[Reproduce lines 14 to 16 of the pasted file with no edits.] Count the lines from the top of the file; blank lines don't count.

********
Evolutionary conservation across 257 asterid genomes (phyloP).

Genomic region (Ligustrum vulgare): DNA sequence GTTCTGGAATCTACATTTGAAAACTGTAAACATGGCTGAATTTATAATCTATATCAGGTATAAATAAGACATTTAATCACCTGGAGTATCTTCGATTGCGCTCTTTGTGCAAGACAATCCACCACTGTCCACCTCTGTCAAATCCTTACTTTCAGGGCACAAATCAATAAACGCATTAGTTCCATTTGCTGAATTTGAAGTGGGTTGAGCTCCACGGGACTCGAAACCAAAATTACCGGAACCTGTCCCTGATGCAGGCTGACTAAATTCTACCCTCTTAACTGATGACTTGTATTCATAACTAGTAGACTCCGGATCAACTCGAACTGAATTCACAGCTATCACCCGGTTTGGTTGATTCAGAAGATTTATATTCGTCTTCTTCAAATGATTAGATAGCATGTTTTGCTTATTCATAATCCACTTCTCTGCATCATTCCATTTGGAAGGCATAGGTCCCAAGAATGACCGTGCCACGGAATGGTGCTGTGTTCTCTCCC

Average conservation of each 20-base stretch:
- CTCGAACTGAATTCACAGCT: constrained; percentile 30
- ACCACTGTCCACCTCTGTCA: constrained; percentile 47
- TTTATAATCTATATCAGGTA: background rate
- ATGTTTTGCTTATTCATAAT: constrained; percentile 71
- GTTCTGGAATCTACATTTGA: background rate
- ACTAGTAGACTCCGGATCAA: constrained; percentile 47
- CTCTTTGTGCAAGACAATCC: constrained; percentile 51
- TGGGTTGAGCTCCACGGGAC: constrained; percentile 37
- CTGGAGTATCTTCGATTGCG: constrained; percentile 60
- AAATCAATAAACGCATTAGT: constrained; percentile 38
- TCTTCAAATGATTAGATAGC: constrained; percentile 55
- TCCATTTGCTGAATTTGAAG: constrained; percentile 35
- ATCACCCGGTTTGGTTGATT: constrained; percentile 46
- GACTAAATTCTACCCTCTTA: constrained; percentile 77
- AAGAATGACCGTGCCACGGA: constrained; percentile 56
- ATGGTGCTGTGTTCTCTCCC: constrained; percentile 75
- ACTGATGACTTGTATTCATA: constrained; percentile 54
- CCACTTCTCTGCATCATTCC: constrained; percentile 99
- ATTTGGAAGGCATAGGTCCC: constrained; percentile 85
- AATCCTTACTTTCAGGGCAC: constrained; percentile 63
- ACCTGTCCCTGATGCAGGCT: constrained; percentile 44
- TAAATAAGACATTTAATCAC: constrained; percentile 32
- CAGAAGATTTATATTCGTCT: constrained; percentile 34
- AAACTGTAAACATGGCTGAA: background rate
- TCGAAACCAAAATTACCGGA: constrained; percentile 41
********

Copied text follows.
- TCTTCAAATGATTAGATAGC: constrained; percentile 55
- TCCATTTGCTGAATTTGAAG: constrained; percentile 35
- ATCACCCGGTTTGGTTGATT: constrained; percentile 46